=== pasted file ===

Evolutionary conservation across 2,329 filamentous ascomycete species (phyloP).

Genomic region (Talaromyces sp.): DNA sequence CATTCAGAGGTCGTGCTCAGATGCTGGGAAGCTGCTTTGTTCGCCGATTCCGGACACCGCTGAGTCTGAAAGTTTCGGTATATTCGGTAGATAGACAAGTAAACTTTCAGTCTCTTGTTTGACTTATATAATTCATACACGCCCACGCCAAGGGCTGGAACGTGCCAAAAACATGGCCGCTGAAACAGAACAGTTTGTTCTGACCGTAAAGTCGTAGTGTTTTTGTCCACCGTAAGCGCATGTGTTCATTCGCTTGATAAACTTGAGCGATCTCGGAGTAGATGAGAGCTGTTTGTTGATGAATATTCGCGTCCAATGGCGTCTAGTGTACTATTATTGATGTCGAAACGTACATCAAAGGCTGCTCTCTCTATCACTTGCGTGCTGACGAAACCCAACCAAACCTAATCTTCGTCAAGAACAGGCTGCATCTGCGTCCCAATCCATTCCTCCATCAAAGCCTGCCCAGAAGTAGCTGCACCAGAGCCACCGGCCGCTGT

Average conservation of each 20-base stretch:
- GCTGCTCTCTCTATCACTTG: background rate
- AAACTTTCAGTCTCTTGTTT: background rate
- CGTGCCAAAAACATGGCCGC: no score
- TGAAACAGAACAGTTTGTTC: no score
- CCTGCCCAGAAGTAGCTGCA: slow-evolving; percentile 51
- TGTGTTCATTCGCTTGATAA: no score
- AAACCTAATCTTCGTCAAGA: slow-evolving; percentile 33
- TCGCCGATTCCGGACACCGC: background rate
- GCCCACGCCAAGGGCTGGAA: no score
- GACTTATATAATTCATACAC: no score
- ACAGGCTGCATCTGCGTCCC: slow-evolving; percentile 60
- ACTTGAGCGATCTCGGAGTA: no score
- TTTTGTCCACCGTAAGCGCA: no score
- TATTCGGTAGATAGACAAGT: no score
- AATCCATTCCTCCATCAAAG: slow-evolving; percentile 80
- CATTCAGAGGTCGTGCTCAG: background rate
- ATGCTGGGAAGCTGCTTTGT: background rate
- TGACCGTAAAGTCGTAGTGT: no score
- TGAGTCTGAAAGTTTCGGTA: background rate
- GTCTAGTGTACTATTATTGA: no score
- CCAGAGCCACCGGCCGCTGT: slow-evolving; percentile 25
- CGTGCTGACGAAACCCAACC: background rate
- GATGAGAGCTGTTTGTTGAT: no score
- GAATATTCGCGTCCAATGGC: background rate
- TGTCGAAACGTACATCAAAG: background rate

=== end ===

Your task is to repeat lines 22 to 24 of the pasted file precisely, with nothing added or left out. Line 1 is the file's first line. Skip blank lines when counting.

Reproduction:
- TGAGTCTGAAAGTTTCGGTA: background rate
- GTCTAGTGTACTATTATTGA: no score
- CCAGAGCCACCGGCCGCTGT: slow-evolving; percentile 25